Az-Rel and Nadira are bemused at the level of existential ennui seen in the revelers. They decide to up the game showing they care neither about life or death. The move by Nadira to shove the knife into her neck is wonderfully dramatic.

When those gathered get upset at the Kryptonians spoiling the fun, Nadira makes them convulse while Az-Rel makes them burn both with his pyrotic powers and his heat vision. They leave behind a burned club littered with bodies.

We get 4 pages of this! I love that Gerber gives the scene that room to breathe so we get to see just how psychotic these two are. I mean, if you remove them from the story, the main plot moves along fine. But I love seeing that not all the Kryptonian criminals fall in line behind Zod.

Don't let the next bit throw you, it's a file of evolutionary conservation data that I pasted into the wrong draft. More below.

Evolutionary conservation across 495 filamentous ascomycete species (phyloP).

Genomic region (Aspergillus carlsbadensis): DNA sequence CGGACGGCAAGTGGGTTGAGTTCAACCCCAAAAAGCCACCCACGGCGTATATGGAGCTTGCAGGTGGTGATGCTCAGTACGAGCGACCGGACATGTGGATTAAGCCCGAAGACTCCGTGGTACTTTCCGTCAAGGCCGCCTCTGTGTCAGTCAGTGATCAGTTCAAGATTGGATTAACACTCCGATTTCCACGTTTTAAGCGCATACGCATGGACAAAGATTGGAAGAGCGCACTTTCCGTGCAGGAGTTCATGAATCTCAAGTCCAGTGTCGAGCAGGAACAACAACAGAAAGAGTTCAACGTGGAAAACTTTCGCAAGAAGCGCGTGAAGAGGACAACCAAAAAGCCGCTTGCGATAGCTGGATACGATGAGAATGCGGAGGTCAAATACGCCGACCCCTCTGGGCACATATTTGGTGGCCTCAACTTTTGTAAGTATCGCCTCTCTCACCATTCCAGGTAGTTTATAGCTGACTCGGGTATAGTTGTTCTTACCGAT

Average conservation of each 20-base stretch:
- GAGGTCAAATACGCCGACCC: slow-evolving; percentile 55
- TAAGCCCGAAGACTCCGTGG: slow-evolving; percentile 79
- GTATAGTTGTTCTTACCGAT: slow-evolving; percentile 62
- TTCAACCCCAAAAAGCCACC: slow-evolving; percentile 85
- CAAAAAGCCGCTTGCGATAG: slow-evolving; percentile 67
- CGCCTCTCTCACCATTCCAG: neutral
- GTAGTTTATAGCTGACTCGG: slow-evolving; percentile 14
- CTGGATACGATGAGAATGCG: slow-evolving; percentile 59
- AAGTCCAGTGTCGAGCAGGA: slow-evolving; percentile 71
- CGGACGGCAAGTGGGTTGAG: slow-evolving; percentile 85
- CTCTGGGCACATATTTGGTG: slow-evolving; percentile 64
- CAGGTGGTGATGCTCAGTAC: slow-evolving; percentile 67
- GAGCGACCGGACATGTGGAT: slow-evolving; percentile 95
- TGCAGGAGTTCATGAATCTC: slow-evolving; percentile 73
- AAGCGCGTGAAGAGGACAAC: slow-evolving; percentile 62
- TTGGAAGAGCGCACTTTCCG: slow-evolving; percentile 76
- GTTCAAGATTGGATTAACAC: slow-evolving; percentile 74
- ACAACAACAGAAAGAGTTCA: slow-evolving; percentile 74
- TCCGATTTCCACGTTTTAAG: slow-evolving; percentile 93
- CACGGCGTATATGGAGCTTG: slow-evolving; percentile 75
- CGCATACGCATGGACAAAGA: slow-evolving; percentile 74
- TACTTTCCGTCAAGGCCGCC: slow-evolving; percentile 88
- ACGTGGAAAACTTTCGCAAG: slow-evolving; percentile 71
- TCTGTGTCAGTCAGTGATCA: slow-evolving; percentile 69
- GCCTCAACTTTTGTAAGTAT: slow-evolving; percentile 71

Meanwhile, Faora Hu-Ul does what she does best. 

In a distant country, she lures a shepherd into her arms by bathing seductively in a nearby pond. 

As he succumbs to her feminine wiles, she unleashes her anger against males. She crushes him like tissue paper.

Again, this is an added scene which shows us how deadly these criminals are without impacting the main story. But I love it.

In particular, the way the scene rolls out is fantastic as we go from 'romance' to horror in a millisecond.  Faora turns froma bathing beauty into a siren when she lures the man into her grasp. Colan and DeZuniga just bring it here.

Once more, I wonder how Gerber got away with these scenes which build up the universe but are sort of tangential to the main story.


Meanwhile, we finally see what Zod's ultimate plan is. 

If he had to suffer in the Phantom Zone at the hands of the Els then Superman's whole adopted planet will suffer too! He has built a Phantom Zone cannon powered by the Green Lantern battery. Once the Earth revolves around it once, the whole place will go into the Zone.